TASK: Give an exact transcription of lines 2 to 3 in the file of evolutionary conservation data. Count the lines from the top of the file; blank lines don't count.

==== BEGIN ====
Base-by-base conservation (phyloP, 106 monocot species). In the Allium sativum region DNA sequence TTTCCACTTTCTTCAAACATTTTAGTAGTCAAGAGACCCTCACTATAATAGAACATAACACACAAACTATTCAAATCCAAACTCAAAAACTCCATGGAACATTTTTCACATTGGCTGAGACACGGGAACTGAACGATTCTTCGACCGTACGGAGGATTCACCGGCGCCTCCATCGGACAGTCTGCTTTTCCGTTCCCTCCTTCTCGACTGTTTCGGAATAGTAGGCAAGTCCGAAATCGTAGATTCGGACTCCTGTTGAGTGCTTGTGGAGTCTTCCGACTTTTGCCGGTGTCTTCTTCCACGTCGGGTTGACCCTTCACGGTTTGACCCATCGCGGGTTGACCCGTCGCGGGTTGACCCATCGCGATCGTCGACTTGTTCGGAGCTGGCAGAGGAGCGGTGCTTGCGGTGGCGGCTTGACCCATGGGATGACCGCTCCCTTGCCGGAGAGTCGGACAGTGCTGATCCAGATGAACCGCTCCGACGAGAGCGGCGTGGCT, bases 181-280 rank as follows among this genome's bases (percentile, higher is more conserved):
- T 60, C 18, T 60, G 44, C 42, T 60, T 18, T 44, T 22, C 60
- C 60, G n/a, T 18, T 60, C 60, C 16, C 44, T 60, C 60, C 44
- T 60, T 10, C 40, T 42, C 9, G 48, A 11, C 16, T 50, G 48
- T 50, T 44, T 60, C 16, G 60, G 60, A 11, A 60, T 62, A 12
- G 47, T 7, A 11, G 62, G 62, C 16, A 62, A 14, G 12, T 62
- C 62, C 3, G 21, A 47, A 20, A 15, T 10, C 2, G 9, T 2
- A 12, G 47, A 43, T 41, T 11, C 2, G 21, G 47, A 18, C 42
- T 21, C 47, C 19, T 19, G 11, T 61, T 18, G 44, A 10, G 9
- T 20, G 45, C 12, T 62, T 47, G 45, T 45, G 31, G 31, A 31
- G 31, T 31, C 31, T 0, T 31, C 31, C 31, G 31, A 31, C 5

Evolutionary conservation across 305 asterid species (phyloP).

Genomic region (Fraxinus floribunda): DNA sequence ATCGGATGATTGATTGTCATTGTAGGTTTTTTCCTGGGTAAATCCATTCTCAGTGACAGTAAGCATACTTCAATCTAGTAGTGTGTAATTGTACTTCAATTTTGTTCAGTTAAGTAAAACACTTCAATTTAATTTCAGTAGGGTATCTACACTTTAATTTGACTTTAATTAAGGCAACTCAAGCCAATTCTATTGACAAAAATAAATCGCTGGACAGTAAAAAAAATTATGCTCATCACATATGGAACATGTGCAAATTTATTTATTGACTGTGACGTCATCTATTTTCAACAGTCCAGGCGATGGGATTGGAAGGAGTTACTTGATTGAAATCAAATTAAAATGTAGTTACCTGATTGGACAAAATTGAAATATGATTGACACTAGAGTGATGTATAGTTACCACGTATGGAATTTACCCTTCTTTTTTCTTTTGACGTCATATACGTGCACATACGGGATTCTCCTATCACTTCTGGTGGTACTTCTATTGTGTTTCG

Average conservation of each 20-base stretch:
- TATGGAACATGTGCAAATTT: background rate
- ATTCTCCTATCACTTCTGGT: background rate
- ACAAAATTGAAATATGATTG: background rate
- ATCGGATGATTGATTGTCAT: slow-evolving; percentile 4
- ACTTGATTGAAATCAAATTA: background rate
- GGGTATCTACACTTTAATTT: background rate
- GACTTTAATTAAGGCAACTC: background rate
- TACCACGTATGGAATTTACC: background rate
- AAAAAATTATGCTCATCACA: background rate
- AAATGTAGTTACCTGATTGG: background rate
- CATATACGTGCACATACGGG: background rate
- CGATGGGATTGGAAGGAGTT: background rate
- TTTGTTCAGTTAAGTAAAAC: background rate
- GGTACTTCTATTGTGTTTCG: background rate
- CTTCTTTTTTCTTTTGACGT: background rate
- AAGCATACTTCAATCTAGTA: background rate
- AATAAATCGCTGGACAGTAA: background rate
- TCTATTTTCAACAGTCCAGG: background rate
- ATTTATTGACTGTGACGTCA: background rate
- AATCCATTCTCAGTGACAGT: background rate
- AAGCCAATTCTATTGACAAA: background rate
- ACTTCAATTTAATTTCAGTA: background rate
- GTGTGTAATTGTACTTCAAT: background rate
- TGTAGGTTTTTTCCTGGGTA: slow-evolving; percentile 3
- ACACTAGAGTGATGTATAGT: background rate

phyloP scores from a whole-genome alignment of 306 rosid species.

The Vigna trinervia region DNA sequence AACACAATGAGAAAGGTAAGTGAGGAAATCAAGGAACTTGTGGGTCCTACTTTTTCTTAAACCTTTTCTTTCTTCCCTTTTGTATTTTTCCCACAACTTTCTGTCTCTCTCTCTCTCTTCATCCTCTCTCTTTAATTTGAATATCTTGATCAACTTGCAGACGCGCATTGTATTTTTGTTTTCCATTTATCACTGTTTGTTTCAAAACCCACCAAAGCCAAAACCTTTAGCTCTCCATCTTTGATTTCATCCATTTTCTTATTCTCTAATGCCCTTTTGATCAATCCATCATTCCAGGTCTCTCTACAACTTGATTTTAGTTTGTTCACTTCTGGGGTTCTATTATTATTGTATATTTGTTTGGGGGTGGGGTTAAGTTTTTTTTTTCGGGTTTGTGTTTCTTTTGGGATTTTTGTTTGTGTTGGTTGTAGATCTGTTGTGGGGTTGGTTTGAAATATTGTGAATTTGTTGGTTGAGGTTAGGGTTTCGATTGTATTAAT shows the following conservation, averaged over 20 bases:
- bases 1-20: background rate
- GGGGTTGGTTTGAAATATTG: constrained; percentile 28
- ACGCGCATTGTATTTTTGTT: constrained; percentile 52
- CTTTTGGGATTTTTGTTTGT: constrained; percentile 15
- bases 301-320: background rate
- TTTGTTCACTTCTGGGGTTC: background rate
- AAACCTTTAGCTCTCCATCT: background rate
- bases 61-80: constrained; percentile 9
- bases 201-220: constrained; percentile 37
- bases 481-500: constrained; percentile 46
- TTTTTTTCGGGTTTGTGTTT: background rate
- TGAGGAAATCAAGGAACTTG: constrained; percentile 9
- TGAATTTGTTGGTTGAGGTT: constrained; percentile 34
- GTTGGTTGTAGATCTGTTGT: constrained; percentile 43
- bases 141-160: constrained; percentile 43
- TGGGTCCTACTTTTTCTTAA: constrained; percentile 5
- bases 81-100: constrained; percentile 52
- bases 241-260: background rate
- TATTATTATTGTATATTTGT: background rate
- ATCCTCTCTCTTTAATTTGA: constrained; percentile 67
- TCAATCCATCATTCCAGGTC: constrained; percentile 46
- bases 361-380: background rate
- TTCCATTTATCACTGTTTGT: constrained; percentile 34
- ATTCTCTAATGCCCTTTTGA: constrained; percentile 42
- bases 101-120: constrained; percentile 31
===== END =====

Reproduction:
- T 60, C 18, T 60, G 44, C 42, T 60, T 18, T 44, T 22, C 60
- C 60, G n/a, T 18, T 60, C 60, C 16, C 44, T 60, C 60, C 44